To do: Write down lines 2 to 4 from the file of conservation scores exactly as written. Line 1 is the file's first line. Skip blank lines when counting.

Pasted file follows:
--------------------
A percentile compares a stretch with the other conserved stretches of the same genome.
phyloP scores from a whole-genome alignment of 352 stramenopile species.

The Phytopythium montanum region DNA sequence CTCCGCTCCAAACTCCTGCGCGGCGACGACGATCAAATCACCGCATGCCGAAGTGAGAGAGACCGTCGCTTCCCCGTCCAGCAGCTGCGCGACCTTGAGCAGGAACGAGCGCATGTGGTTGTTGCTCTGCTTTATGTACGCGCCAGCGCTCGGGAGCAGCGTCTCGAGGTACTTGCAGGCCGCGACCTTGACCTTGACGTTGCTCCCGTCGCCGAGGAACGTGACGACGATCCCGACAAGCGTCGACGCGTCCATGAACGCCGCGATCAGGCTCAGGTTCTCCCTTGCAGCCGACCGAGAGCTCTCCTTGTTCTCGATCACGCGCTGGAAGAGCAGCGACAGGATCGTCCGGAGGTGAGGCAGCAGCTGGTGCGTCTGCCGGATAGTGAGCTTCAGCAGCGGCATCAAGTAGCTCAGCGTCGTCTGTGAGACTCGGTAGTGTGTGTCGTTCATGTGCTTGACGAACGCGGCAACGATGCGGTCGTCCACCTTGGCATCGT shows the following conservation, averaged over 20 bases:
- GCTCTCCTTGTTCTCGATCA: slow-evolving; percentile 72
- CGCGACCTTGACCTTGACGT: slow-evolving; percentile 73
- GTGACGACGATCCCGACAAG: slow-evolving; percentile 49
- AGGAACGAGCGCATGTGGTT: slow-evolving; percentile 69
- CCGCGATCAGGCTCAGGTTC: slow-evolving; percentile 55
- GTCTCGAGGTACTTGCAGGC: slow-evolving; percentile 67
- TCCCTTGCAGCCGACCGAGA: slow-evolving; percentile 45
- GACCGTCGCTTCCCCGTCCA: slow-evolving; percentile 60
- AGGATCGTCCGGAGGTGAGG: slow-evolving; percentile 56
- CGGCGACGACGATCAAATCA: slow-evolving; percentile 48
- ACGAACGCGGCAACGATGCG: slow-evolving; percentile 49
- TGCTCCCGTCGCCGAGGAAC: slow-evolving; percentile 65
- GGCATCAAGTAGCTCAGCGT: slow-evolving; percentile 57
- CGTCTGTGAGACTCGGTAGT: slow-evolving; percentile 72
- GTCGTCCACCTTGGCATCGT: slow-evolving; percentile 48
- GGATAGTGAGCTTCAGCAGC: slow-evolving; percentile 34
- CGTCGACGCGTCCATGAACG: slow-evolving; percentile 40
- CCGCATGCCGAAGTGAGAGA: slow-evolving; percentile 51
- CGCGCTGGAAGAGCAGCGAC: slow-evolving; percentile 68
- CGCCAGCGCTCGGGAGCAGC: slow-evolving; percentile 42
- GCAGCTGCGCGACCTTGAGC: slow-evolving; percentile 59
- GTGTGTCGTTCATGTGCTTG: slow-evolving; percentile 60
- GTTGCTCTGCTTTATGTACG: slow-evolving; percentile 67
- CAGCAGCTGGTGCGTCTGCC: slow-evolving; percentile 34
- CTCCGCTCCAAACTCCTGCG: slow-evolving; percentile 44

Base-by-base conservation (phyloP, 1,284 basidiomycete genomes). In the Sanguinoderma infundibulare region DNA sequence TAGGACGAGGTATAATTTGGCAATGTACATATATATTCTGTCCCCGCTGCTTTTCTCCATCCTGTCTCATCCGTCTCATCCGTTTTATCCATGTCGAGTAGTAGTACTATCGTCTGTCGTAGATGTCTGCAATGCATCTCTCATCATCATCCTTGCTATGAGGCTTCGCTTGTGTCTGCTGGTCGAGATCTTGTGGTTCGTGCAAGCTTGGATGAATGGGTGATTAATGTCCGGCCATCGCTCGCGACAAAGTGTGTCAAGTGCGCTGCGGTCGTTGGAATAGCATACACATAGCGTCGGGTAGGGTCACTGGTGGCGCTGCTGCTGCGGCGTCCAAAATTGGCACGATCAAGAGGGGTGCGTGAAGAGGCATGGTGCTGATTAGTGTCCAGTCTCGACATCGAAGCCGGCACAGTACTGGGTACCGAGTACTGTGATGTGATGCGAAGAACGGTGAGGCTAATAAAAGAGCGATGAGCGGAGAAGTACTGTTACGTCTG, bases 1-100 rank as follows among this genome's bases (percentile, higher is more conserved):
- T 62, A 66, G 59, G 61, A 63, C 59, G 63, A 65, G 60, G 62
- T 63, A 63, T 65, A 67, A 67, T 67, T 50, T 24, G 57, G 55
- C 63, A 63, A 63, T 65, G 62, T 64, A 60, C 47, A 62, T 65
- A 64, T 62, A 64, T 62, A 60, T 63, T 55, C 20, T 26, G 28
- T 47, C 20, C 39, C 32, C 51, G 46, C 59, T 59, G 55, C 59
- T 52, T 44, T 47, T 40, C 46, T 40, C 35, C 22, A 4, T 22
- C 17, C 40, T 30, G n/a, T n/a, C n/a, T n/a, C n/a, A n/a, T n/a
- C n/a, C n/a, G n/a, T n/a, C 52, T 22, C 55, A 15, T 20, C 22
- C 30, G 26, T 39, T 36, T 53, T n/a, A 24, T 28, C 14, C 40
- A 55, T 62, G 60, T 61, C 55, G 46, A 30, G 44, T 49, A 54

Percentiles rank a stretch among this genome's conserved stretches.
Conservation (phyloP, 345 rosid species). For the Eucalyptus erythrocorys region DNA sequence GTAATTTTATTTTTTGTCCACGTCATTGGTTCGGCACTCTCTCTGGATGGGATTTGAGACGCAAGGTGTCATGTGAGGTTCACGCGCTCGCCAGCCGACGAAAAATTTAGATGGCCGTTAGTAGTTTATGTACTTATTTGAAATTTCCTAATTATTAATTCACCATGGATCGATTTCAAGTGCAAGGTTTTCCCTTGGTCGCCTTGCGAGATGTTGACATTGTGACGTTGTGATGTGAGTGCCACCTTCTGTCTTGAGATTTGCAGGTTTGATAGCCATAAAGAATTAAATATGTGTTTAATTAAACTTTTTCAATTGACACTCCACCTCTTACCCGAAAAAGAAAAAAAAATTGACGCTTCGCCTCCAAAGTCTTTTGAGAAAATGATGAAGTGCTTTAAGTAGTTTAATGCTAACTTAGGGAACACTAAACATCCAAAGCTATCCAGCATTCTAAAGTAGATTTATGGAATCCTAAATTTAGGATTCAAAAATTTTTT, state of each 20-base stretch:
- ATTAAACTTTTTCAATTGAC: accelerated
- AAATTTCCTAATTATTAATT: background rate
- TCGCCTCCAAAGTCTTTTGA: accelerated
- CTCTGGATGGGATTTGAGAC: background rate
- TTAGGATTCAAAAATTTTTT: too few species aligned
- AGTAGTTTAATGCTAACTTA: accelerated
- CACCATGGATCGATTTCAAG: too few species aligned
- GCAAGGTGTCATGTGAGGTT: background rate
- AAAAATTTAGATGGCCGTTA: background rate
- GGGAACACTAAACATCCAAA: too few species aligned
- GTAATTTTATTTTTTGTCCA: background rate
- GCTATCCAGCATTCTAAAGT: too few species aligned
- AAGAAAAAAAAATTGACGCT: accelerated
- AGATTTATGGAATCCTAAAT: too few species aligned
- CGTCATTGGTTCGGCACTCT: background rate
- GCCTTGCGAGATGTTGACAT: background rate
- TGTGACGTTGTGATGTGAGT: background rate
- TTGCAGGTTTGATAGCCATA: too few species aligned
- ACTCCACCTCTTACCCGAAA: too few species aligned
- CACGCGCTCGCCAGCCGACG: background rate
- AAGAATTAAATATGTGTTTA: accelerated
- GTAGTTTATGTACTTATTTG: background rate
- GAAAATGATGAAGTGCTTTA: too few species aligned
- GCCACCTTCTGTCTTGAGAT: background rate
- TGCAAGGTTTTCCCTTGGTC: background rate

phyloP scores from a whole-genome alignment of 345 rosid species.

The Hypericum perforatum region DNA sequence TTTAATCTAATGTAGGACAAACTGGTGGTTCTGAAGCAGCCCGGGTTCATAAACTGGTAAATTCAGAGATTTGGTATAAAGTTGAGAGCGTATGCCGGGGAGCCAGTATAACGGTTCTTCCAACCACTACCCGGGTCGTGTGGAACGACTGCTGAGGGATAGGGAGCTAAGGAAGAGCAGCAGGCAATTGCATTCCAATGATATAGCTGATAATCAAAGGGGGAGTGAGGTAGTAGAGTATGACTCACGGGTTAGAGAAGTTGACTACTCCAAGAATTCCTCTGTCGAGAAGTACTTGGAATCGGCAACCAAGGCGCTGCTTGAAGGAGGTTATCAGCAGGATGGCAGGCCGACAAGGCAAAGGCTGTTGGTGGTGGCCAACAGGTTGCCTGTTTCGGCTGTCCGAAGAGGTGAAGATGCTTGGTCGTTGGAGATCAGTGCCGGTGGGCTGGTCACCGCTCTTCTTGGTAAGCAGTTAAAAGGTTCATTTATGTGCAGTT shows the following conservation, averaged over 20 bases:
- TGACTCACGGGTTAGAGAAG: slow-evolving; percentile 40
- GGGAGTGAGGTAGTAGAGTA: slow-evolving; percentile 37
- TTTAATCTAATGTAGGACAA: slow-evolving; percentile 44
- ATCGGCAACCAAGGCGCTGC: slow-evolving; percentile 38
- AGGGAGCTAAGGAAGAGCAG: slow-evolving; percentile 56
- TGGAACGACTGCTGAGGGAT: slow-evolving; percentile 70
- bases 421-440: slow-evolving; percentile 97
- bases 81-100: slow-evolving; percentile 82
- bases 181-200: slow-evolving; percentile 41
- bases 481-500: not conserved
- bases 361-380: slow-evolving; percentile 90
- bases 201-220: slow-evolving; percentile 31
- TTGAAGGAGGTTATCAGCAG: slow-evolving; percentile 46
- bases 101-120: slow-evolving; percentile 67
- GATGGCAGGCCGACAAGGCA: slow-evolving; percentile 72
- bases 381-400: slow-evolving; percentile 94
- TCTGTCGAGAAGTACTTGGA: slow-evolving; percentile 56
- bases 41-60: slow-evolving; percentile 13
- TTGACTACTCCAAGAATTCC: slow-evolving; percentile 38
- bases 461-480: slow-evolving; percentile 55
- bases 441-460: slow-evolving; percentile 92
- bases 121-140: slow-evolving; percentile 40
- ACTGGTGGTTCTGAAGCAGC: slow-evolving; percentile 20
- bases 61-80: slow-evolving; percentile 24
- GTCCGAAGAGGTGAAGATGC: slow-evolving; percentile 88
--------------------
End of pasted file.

phyloP scores from a whole-genome alignment of 352 stramenopile species.

The Phytopythium montanum region DNA sequence CTCCGCTCCAAACTCCTGCGCGGCGACGACGATCAAATCACCGCATGCCGAAGTGAGAGAGACCGTCGCTTCCCCGTCCAGCAGCTGCGCGACCTTGAGCAGGAACGAGCGCATGTGGTTGTTGCTCTGCTTTATGTACGCGCCAGCGCTCGGGAGCAGCGTCTCGAGGTACTTGCAGGCCGCGACCTTGACCTTGACGTTGCTCCCGTCGCCGAGGAACGTGACGACGATCCCGACAAGCGTCGACGCGTCCATGAACGCCGCGATCAGGCTCAGGTTCTCCCTTGCAGCCGACCGAGAGCTCTCCTTGTTCTCGATCACGCGCTGGAAGAGCAGCGACAGGATCGTCCGGAGGTGAGGCAGCAGCTGGTGCGTCTGCCGGATAGTGAGCTTCAGCAGCGGCATCAAGTAGCTCAGCGTCGTCTGTGAGACTCGGTAGTGTGTGTCGTTCATGTGCTTGACGAACGCGGCAACGATGCGGTCGTCCACCTTGGCATCGT shows the following conservation, averaged over 20 bases:
- GCTCTCCTTGTTCTCGATCA: slow-evolving; percentile 72